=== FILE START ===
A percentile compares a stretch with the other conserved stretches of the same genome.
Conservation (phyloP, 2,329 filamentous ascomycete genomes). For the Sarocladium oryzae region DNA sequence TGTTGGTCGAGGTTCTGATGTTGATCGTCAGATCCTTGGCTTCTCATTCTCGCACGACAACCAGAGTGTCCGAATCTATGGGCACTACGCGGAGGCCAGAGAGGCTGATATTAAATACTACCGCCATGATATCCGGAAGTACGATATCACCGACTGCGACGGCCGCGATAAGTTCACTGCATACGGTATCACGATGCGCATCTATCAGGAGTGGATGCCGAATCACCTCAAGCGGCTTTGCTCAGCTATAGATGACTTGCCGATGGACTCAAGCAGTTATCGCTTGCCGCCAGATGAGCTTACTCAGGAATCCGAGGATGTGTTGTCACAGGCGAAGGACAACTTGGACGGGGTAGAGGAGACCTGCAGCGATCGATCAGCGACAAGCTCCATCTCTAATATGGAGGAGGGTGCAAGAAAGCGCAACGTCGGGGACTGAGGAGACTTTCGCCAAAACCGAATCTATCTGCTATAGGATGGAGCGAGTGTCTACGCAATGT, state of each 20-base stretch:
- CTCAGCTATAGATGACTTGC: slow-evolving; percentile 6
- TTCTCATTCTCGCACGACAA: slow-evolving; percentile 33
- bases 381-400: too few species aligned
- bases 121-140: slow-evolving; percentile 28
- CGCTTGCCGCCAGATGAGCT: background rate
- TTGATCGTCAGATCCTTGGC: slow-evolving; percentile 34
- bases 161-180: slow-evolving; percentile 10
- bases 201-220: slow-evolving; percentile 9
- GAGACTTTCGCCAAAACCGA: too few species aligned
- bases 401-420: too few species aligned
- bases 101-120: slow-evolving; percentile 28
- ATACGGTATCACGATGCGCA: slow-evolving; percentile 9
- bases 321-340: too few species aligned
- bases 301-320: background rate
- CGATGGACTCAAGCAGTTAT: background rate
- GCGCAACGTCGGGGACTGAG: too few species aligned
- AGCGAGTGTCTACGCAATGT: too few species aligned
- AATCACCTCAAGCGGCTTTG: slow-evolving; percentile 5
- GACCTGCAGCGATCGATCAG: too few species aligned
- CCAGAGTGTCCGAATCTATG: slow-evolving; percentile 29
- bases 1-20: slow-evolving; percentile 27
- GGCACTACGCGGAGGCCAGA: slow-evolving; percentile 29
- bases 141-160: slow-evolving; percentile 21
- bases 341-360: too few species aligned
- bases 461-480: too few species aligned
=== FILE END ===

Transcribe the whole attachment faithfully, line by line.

A percentile compares a stretch with the other conserved stretches of the same genome.
Conservation (phyloP, 2,329 filamentous ascomycete genomes). For the Sarocladium oryzae region DNA sequence TGTTGGTCGAGGTTCTGATGTTGATCGTCAGATCCTTGGCTTCTCATTCTCGCACGACAACCAGAGTGTCCGAATCTATGGGCACTACGCGGAGGCCAGAGAGGCTGATATTAAATACTACCGCCATGATATCCGGAAGTACGATATCACCGACTGCGACGGCCGCGATAAGTTCACTGCATACGGTATCACGATGCGCATCTATCAGGAGTGGATGCCGAATCACCTCAAGCGGCTTTGCTCAGCTATAGATGACTTGCCGATGGACTCAAGCAGTTATCGCTTGCCGCCAGATGAGCTTACTCAGGAATCCGAGGATGTGTTGTCACAGGCGAAGGACAACTTGGACGGGGTAGAGGAGACCTGCAGCGATCGATCAGCGACAAGCTCCATCTCTAATATGGAGGAGGGTGCAAGAAAGCGCAACGTCGGGGACTGAGGAGACTTTCGCCAAAACCGAATCTATCTGCTATAGGATGGAGCGAGTGTCTACGCAATGT, state of each 20-base stretch:
- CTCAGCTATAGATGACTTGC: slow-evolving; percentile 6
- TTCTCATTCTCGCACGACAA: slow-evolving; percentile 33
- bases 381-400: too few species aligned
- bases 121-140: slow-evolving; percentile 28
- CGCTTGCCGCCAGATGAGCT: background rate
- TTGATCGTCAGATCCTTGGC: slow-evolving; percentile 34
- bases 161-180: slow-evolving; percentile 10
- bases 201-220: slow-evolving; percentile 9
- GAGACTTTCGCCAAAACCGA: too few species aligned
- bases 401-420: too few species aligned
- bases 101-120: slow-evolving; percentile 28
- ATACGGTATCACGATGCGCA: slow-evolving; percentile 9
- bases 321-340: too few species aligned
- bases 301-320: background rate
- CGATGGACTCAAGCAGTTAT: background rate
- GCGCAACGTCGGGGACTGAG: too few species aligned
- AGCGAGTGTCTACGCAATGT: too few species aligned
- AATCACCTCAAGCGGCTTTG: slow-evolving; percentile 5
- GACCTGCAGCGATCGATCAG: too few species aligned
- CCAGAGTGTCCGAATCTATG: slow-evolving; percentile 29
- bases 1-20: slow-evolving; percentile 27
- GGCACTACGCGGAGGCCAGA: slow-evolving; percentile 29
- bases 141-160: slow-evolving; percentile 21
- bases 341-360: too few species aligned
- bases 461-480: too few species aligned